HOW TO GET IN SHAPE FOR YOUR SKI VACATION
Your dream ski trip is booked. Now, despite your best intentions, you see that date quickly approaching and aren’t quite in the ski shape you had hoped you’d be in to maximize fun and vertical feet skied. While I don’t know of any miraculous workout or pill that will instantly get you ready for that trip, there are some things you can do to prep for your upcoming vacation or ski season in general.
I spent over 20 years ski patrolling in Utah and the first (and most common) complaint I heard from out of town visitors was problems with altitude. Coming from sea level to 10,000 feet is no easy feat for your body and it will make you pay for it in various ways, from headaches and nausea, and to more serious complications that may require medical help. Unfortunately, the only real way to acclimate is to spend time at altitude. Luckily, there are a few steps you can take to help acclimate quicker once you arrive. First, avoid the temptation to rush straight out the door and onto the slopes upon arrival. Allow your body time to acclimate and adjust. Hydration is a huge part of acclimation, and unfortunately, alcohol is the enemy of both hydration and acclimation. Take it easy the first day, hydrate and do your best to get a good night’s sleep. All of these things will help you acclimate quicker to help you fully enjoy your entire vacation.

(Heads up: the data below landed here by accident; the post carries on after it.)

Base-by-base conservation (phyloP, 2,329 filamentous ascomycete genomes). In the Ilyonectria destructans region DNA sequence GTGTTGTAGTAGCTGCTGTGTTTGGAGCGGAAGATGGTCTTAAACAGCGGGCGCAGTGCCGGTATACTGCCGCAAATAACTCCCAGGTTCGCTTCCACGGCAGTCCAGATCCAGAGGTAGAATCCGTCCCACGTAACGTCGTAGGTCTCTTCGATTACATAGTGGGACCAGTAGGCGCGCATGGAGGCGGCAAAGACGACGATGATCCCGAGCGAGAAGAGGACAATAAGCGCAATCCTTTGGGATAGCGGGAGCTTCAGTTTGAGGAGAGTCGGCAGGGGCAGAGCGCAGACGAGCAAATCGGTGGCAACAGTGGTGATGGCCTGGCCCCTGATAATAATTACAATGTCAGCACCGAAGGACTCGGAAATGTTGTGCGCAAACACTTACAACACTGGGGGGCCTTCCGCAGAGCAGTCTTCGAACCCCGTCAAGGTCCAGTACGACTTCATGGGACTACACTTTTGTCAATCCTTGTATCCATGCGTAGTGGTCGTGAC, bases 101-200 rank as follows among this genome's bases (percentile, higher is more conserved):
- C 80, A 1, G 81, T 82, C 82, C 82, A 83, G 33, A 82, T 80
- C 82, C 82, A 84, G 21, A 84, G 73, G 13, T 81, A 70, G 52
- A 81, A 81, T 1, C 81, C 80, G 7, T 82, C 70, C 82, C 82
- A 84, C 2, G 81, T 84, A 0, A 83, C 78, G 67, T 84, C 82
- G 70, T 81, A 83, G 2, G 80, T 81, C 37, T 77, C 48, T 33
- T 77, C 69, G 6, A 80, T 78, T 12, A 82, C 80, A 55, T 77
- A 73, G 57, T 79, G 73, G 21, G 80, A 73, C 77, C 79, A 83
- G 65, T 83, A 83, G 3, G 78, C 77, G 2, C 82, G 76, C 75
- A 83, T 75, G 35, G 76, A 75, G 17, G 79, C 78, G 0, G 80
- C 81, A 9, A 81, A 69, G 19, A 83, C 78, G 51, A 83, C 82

What can you do to get yourself ready for your ski trip or ski season? From a fitness perspective, the three key elements I look at are:
- Injury proofing,
- Stamina (local and systemic endurance) and
- Core strength.
Injury proofing is simply preparing your body for the rigors of the activity you want to perform. For stamina, we look at your overall endurance – the ability to get that last run or two in without fatigue (fatigue leads to injury) and local endurance – extending the time you can ski without your legs feeling like they’re going to explode. Core strength (when I say core, I’m referring to all muscles groups from your armpits to your hips, not just your abs) is critical to balance, stability and anti-rotation.
The more time you have before your vacation, the better prepared you will become. For this particular fitness program, you need essentially one hour of work, three days a week with one longer 90 to 120-minute effort on the weekend. It repeats each week with an approximate 20% increase in volume. You could theoretically repeat it indefinitely, although at some point you would start to see diminishing returns based on how fit you were to begin with.
Ideally, you would train Monday, Wednesday and Friday with your longer effort on Saturday, but none of these days will be so hard you can’t train back to back days. I would, however, caution against three days in a row. On off days, supplemental work like yoga, pilates or low-impact cardio (walking, cycling, swimming) will only benefit you more. The rule here is don’t work so hard on off days you have to sandbag the workout day.
Without specific one-on-one evaluation, it’s a little tricky to generalize the starting weights, but we’ll do our best. If it’s too easy, add weight, if it’s too hard, do less. At Gym Jones, we are more interested in doing the total reps/sets with good form than less or poor-quality reps at higher weights.